Category Archives: cell phone

Damn you iOS

One of the coolest and amazing parts of the Android system is how trivial it is to create content in one application and share that content with another application.

I can trivially take a picture, and then use smugmug to upload it and wordpress to blog about it.

With iOS it’s a pain-in-the-ass to get the content out of the device onto the app I want.

Why iOS which is built on top of a BSD kernel has such an unbelievable and crappy file system abstraction layer is an enduring mystery to me.

edit: Why am I using an iOS device, you ask? Because I was given as a gift an iPad Mini. I am planning to replace that eventually with an Android tablet.

bing! I want – bing! to – bing! – tell you – bing! something

One of the most irritating aspects of the Android user experience is the bing-bing-bing of notifications.

When you buy a new phone, it downloads all the apps you had in the past. Those apps have default configurations that cause notifications to be put in your notification inbox and to make noises.

And so you play this game of whack-a-mole killing the sound notifications only to have it go bing! at the most inopportune time because some app you forgot about decided that it was the time to go bing! as part of some vain re-activation play.

I wish, wish there was a global way to control these frigging notifications globally…

Apple has learned nothing and neither have their fan boys

Over the last 30+ years, what has become apparent is that it’s all about the applications and not about the hardware.

In the 1980’s Apple pissed away it’s lead because it never knew how to court developers the way MSFT did.

And in the cell phone market, Apple has shown how to make a market for applications, and MSFT intends to demonstrate that they know how to make money for application developers and how to treat application developers.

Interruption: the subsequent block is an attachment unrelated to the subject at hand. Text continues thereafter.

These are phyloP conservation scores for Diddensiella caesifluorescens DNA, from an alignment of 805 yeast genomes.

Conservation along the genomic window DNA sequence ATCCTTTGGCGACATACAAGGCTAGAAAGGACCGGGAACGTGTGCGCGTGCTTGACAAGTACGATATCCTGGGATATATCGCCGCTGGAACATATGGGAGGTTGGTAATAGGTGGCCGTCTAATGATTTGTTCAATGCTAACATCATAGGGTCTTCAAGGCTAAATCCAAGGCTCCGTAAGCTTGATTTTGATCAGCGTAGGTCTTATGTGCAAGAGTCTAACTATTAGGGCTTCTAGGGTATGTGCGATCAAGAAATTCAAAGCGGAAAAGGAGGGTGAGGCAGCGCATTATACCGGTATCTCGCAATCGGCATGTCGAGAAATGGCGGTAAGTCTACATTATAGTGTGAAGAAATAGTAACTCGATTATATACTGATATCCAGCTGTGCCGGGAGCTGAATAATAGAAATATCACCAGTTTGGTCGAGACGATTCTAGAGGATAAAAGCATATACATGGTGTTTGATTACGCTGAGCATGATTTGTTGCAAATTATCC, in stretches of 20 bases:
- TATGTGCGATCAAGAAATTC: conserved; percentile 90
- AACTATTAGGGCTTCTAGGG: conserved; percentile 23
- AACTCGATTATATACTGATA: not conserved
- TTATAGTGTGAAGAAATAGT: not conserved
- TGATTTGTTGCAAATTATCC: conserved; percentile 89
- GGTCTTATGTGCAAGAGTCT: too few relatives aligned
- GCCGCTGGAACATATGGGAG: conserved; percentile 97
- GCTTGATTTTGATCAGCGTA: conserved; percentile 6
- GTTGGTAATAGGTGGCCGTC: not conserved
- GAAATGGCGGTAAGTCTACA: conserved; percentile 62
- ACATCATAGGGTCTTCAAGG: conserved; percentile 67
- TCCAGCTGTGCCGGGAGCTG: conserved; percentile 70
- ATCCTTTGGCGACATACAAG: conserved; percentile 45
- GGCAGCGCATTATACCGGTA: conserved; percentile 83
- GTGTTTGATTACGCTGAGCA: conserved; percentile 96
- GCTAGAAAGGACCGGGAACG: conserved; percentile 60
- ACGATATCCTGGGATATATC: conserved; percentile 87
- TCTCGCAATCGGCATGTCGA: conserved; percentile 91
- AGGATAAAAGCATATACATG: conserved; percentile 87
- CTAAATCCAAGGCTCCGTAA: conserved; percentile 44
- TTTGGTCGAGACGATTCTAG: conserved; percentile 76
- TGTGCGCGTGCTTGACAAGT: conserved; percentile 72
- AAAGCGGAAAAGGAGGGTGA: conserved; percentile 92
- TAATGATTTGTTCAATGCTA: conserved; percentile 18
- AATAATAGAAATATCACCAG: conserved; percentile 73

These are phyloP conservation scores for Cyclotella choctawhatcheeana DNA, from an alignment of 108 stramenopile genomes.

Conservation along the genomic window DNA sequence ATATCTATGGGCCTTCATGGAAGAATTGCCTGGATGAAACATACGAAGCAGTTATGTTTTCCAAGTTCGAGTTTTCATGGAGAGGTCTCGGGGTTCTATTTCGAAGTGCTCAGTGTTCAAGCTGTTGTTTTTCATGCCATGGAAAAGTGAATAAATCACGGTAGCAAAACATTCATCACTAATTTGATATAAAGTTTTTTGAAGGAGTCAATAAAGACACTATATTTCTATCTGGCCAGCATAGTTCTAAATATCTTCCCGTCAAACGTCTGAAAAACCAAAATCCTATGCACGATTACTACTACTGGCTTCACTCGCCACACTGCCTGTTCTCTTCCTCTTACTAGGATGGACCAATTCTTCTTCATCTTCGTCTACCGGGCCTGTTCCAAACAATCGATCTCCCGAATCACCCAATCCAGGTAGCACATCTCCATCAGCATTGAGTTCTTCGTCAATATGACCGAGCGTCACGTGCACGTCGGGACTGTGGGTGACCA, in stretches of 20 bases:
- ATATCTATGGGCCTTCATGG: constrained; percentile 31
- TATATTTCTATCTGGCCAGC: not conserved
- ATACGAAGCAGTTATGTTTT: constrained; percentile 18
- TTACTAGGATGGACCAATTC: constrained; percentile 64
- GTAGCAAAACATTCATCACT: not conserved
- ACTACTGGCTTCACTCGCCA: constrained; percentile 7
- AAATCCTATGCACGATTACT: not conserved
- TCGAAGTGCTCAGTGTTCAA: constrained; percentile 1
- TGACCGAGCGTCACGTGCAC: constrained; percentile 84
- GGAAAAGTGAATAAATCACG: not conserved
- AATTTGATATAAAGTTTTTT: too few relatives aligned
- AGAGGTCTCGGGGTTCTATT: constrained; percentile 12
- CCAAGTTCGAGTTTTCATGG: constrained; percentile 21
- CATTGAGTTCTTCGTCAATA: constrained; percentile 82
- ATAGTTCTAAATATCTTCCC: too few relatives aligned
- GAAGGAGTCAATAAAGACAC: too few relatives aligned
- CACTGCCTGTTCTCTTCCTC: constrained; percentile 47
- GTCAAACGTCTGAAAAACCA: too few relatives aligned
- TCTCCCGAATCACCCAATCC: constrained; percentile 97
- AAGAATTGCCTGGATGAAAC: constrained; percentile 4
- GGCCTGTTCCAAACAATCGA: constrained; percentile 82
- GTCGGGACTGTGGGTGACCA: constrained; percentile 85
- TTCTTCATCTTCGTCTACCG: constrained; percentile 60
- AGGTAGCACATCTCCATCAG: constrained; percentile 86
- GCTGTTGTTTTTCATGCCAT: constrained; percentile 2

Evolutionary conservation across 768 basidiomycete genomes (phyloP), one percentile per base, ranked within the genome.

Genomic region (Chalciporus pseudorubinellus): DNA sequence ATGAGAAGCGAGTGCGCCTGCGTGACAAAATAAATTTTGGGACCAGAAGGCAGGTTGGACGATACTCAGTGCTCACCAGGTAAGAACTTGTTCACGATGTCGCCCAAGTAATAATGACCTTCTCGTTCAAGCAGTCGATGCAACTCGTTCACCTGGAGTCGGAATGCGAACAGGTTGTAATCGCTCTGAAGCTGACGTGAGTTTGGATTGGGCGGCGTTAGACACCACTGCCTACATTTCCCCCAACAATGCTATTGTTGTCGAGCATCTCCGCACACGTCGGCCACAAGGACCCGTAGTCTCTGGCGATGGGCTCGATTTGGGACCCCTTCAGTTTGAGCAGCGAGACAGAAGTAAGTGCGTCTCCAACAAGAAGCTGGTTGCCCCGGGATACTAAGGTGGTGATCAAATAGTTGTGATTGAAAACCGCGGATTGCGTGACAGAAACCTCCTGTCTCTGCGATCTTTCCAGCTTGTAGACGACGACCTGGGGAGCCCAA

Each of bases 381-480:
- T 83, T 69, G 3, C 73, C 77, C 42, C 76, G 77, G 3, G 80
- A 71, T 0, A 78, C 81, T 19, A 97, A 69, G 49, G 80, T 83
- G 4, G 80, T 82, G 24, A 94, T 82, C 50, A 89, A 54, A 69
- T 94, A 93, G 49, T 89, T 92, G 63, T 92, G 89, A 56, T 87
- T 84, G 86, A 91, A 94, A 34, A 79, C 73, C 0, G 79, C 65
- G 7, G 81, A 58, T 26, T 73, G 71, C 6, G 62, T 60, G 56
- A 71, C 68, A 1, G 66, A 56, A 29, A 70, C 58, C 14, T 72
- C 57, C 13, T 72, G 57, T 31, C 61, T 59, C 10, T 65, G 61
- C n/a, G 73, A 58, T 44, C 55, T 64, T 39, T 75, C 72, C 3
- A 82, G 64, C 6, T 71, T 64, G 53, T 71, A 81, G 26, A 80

http://www.businessinsider.com/reality-check-most-people-dont-care-about-how-apple-treats-developers-2009-7


The good news for Apple is that the reasons this backlash exists are completely meaningless to most normal people. That doesn’t make it right. But it should not affect peoples’ purchasing habits or their enjoyment of the iPhone’s standard features.


So it goes.

20 years ago the importance of applications was lost on Apple. More importantly the importance of a rich development community, and apparently 20 years later, the lesson is still lost.

Privacy and Cell Phones

Nude pics in phone lost at McDonald’s get online

FAYETTEVILLE, Ark. – Here’s some food for thought: If you have nude photos of your wife on your cell phone, hang onto it.

Phillip Sherman of Arkansas learned that lesson after he left his phone behind at a McDonald’s restaurant and the photos ended up online. Now he and his wife, Tina, are suing the McDonald’s Corp., the franchise owner and the store manager.

The suit was filed Friday and seeks a jury trial and $3 million in damages for suffering, embarrassment and the cost of having to move to a new home.

The suit says that Phillip Sherman left the phone the Fayetteville store in July and that employees promised to secure it until he returned.

Manager Aaron Brummley declined to comment, and other company officials didn’t return messages.

 

D’oh.

With 8 GB of storage, a reasonably good camera, and a desire to photograph everything for posterity, this is going to be happening a lot more frequently than we would like.

I believe being able to remotely wipe a phone of all contents is going to be a key feature of cell phone’s going forward.

And sooner rather than later, folks are going to learn the value of encryption and strong passwords.

I wonder if we’ll see biometrics make it into phones?

And the new smart phone champ is the Nokia E71

Oh my God.

I have been suffering with the my ATT Tilt, henceforth known as the, Piece-of-shit Cell Phone.

I had no idea how bad the experience was. Well maybe. My wife would sneer at my bumbling attempts to do anything with one hand, the absurdly short battery life, the large but mostly useless keyboard, but I faithful to the Microsoft cause stayed the course.

No more.

I am in love.